Patti McClellan, "The Art of War", GAMBIT #14 (US, 1996.11)

Did you ever wonder how the Liberator crew learnt to fight? Cally does the teaching, Avon and Blake do a lot of learning.

Patti McClellan, "A Difficult Mentor", REBEL DESTINIES 1 (US, 1994.1)

Set after 'Mission to Destiny'. We're not sure we can see Avon as anybody's mentor but the dialogue is great.

Patti McClellan, "Second Chances", GAMBIT #13 (US, 1995.8), also accidentally published in the slash zine RESISTANCE #8.

A standard PGP? No, this time Blake is really mad at Avon, to the extent of taking a seriously twisted revenge. (But no one dies, okay?)

Susan Matthews, THE MIND OF MAN IS A DOUBLE-EDGED SWORD. (novel; US,, 1983.9)

An AU novel that turns the third and fourth seasons on their heads.The Avon aspect offers heaps of beautiful suffering for conoisseurs like Sally but Jenny complains that the A-B aspect is fairly minimal.

Marian Mendez, "A Rebel's Best Friend", THE SEVEN LIVE ON #9 (US, 1995.5)

This is a werewolf story, just for fun, and it fulfils that task admirably.

Liz Newton, "Calvan IV Nightmare", CONSTELLATION: GEMINI (mm; UK, 1979?)

A good idea - Blake searching for Avon inside a mad computer - although the computer's tests don't reveal as much about Our Heroes as they could and the experience doesnąt really change their relationship.

Brendan O'Cullane and Adrian Morgan, "Remembrance", GAMBIT #8 (US, 1992.2)

A very unusual take on the "it was the clone" premise ...

Helen Parkinson, "Remember Me", THE WAY BACK (US/UK, 1995.3)

There's a good story to be written, following on after 'Voice from the Past'. This is a brave stab at it, although it's a bit static and has a rather mushy end.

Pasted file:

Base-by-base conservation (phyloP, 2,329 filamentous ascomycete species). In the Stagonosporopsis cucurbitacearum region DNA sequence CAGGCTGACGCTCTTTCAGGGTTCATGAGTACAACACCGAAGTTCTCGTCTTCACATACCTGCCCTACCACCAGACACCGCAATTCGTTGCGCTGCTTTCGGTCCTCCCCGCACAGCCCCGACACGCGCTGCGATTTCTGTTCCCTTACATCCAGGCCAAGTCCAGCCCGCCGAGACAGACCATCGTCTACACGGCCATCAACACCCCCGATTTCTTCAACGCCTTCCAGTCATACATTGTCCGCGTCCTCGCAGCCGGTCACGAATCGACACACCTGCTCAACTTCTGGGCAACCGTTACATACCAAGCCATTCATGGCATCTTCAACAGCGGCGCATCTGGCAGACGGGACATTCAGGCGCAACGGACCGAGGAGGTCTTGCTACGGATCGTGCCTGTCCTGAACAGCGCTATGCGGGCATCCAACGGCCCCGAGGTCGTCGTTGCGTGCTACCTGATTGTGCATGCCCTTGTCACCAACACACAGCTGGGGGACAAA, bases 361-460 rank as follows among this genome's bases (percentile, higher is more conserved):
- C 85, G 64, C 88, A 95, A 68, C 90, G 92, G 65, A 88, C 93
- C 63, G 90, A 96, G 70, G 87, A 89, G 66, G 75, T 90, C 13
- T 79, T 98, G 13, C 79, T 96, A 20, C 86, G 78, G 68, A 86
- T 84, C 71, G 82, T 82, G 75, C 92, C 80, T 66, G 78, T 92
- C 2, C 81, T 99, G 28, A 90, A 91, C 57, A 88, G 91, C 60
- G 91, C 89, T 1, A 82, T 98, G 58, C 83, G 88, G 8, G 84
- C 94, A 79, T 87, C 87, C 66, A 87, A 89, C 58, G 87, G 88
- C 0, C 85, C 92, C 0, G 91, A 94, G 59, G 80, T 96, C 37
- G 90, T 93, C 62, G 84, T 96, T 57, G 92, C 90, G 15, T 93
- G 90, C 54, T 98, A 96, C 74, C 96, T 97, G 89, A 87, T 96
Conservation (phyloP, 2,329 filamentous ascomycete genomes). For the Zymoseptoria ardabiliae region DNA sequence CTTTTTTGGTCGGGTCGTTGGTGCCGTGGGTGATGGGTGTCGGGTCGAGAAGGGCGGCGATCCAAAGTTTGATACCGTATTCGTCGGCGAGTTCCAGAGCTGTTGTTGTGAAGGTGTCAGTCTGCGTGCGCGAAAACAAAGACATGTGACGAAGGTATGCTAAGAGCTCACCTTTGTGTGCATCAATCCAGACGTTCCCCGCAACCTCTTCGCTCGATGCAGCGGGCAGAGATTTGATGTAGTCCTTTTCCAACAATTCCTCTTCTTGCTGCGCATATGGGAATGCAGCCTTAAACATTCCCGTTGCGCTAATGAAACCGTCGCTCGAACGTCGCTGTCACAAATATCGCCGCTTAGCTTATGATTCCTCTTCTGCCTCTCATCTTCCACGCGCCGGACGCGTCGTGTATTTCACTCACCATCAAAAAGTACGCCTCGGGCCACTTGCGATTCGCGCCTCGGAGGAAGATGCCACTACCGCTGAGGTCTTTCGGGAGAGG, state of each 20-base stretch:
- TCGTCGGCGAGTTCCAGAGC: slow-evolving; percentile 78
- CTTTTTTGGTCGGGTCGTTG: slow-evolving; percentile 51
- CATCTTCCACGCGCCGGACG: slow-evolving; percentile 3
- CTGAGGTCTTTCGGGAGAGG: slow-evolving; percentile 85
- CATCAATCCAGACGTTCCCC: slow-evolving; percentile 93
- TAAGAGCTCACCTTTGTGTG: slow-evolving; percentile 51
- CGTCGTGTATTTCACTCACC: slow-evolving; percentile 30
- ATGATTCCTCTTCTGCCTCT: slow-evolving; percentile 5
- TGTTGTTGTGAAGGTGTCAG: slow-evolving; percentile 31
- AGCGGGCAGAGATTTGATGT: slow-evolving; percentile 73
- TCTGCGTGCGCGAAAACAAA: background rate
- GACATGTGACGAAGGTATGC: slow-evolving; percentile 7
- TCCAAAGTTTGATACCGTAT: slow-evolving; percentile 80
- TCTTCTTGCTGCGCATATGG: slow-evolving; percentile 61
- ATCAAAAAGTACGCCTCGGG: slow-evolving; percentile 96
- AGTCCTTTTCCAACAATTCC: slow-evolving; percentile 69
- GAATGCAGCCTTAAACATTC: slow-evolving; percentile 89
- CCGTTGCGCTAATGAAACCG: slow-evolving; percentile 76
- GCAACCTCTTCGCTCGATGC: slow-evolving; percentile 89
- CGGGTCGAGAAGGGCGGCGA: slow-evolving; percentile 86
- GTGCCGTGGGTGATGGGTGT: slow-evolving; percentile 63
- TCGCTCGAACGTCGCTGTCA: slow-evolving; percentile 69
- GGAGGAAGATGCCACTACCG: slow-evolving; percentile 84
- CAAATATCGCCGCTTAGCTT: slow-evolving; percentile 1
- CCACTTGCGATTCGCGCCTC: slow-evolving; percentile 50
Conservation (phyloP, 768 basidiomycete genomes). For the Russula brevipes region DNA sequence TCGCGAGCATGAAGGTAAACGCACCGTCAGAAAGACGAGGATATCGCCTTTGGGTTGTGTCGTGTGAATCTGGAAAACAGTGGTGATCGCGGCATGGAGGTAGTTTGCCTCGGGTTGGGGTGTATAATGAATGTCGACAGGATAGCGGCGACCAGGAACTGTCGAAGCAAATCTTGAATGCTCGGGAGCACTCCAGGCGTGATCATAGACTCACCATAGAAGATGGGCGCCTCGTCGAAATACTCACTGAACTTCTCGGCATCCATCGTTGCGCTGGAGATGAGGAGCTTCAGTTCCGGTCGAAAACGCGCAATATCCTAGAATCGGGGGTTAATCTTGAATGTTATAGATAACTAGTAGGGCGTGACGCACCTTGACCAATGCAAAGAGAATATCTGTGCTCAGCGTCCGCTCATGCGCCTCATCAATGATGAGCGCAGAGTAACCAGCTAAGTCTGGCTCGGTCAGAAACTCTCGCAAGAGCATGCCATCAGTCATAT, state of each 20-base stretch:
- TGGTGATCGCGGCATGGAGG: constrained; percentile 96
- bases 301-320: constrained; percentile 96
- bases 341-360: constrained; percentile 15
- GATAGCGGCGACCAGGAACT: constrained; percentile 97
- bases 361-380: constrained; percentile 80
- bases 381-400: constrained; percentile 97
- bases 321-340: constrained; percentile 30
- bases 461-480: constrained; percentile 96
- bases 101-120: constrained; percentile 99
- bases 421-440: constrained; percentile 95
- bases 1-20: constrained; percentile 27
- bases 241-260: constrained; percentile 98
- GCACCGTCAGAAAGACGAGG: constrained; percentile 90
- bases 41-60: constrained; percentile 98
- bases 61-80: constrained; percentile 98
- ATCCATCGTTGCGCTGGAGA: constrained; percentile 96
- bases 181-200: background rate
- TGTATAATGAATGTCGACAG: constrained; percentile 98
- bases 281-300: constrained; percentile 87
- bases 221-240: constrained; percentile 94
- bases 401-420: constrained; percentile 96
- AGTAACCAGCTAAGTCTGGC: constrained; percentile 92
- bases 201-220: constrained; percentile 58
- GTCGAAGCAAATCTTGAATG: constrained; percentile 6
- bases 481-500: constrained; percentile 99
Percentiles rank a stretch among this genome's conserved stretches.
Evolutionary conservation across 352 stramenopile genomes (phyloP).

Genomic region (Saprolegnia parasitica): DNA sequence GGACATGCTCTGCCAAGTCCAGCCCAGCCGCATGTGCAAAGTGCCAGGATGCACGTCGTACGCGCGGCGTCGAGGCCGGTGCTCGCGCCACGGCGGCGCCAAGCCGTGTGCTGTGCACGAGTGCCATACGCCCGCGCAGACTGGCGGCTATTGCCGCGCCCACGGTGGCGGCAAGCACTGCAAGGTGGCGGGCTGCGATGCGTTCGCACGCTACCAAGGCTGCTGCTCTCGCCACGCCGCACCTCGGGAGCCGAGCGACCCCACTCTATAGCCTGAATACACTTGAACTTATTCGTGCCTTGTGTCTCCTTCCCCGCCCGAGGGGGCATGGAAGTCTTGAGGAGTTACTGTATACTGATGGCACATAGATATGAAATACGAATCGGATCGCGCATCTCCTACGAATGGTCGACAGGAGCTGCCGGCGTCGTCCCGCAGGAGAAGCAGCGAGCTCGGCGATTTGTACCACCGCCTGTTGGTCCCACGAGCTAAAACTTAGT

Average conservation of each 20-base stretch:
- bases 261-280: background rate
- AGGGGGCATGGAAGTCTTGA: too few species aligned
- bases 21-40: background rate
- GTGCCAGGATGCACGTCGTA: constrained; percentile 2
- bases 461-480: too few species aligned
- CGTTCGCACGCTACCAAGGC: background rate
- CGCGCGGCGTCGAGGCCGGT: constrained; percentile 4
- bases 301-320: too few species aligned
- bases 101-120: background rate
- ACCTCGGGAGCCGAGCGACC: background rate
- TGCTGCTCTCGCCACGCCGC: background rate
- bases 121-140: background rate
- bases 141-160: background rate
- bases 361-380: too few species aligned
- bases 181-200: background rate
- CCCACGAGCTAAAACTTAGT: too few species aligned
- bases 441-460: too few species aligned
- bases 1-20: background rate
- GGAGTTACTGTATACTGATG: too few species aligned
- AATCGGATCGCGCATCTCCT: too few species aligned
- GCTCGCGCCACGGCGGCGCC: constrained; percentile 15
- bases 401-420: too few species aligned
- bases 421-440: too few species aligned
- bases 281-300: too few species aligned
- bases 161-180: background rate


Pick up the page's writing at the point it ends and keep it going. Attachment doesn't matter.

Helen Parkinson, "Small World / Large Project", GAMBIT #10 (US, 1993.6)

A prequel to 'The Way Back', a nice idea but the relationship is too lightly sketched to qualify as prime A-B.

Pat Patera, "Inner Space", RAISING HELL #3 (US, 1990.5)

An astringently written PGP, where Blake is unabashedly manipulative but, Sally insists, in a good cause.

Sheila Paulson, "Empathy", RAISING HELL #2 (US, 1998)

Now this is something completely different - not only an Avon-Blake-Gan story but also a hurt-comfort with Blake as the comfortee.

Read the story.

Sheila Paulson, "The End of Entropy", GAMBIT #8 (US, 1998.2)

Vila and Avon escape from Gauda Prime, go looking for Servalan and find someone else ... The territory is familiar but the characterisation is as good as ever.

Sheila Paulson, "Gemini Nightmare", RAISING HELL #4 (US, 1991)

After the shooting at Gauda Prime Blake asks Avon to find Jenna before he dies. A surprise version of the well-worn 'clone' plot and some rather nice suffering on Avon's part.

Sheila Paulson, "Interference", DR. BELLFRIAR'S MEMORIAL JOURNAL #1 (US, 1988)

Avon is captured and tortured by space pirates and may have been raped while unconscious. Some nice A-B scenes, although it's more a hurt-comfort story involving the whole crew.

Sheila Paulson, "Life-line", INPUT #2 (CN, 1989.3)

A classic PGP, with Blake insisting it's his fault that Avon shot him, which always strikes us as going too far in the direction of niceness and forgiveness.

Sheila Paulson, "Only the Dead Can Be Forgiven", ELEVENTH SECTOR #1 (US, 1988)

One of Avon's instinctive moves to protect Blake has tragic results. Not a gung-ho raid, more an exercise in guilt allocation.

Sheila Paulson, "The Wings that Fly Us Home", SOMETHING ... UNFRIENDLY #1 (US, 1988.5), reprinted from INTERFACE #1.

The whole of the fourth series was all a drug-induced, electronic dream ... but this time it's Blake's dream.

Sheila Paulson, "Though We May Have Different Dreams", BLAKE, RABBLE AND ROLL #2 (US, 1990)